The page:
Dana Professor of Government and Chair Peter Augustine Lawler
Author: Dana Professor of Government and Chair Peter Augustine Lawler
Publisher: Lynne Rienner Publishers
Category: Political Science
Places the work of Johan Galtung in the context of past and current debates in international relations, political theory, and more generally, in the social sciences. This comprehensive and critical account scrutinises Galtung's conceptual icons, such as, positive peace and structural violence.
This book explores the role of aggression in primate social systems and its implications for human behavior. Many people look to primate studies to see if and how we might be able to predict violent behavior in humans, or ultimately to control war. Of particular interest in the study of primate aggression are questions such as: how do primates use aggression to maintain social organization; what are the costs of aggression; why do some primates avoid aggressive behavior altogether. Students and researchers in primatology, behavioral biology, anthropology, and psychology will read with interest as the editors and contributors to this book address these and other basic research questions about aggression. They bring new information to the topic as well as an integrated view of aggression that combines important evolutionary considerations with developmental, sociological and cultural perspectives.
This book begins with a single premise: that Vermeer painted images not only of extraordinary beauty, but of extraordinary strangeness. To understand that strangeness, Bryan Jay Wolf turns to the history of early modernism and to ways of seeing that first developed in the seventeenth century. In a series of provocative readings, Wolf presents Vermeer in bracing new ways, arguing for the painter's immersion in—rather than withdrawal from—the intellectual concerns of his day. The result is a Vermeer we have not seen before: a painter whose serene spaces and calm subjects incorporate within themselves, however obliquely, the world's troubles. Vermeer abandons what his predecessors had labored so carefully to achieve: legible spaces, a world of moral clarity defined by the pressure of a hand against a table, or the scatter of light across a bare wall. Instead Vermeer complicated Dutch domestic art and invented what has puzzled and captivated his admirers ever since: the odd daubs of white pigment, scattered across the plane of the canvas; patches of blurred surface, contradicting the painting's illusionism without explanation; and the querulous silence that endows his women with secrets they dare not reveal. This beautifully illustrated book situates Vermeer in relation to his predecessors and contemporaries, and it demonstrates how powerfully he wrestled with questions of gender, class, and representation. By rethinking Vermeer's achievement in relation to the early modern world that gave him birth, Wolf takes northern Renaissance and early modern studies in new directions.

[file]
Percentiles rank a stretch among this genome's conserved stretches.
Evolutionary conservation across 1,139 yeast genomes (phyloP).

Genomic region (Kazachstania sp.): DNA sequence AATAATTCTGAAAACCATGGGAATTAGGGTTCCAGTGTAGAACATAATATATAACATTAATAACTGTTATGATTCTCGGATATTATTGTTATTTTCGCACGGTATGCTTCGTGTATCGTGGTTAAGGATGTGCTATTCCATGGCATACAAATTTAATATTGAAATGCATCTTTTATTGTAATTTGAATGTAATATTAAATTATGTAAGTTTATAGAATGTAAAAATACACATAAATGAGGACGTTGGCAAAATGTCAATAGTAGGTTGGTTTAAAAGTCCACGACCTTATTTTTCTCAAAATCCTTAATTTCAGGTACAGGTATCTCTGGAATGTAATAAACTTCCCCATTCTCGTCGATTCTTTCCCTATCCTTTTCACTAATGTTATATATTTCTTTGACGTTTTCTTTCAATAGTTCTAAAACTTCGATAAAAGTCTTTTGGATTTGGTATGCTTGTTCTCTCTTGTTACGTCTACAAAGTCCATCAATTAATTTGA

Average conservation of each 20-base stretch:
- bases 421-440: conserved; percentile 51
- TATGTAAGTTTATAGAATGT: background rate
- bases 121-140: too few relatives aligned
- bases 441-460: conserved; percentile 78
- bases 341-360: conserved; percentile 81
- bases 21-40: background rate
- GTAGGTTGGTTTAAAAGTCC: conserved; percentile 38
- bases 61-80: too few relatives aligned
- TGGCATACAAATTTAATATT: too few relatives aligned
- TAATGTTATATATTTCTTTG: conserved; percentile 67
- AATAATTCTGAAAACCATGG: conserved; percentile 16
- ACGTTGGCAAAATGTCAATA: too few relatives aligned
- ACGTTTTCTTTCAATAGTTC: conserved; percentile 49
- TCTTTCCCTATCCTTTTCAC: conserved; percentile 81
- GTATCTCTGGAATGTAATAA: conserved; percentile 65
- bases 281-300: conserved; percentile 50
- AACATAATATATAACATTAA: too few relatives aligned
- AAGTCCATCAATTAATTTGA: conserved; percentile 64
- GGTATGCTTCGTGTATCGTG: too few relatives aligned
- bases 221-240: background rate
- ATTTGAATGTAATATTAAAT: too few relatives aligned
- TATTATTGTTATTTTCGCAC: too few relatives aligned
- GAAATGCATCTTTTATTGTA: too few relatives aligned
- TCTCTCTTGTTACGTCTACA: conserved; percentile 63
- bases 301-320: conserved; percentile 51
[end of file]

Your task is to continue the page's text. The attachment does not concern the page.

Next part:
Drawing on the concept of hermeneutics the book argues that the successes and setbacks of conflict transformation in Teso can be understood through analyzing the impact of memory, identity, closure and power on social change and calls for a comprehensive effort of dealing with the past in war-torn societies.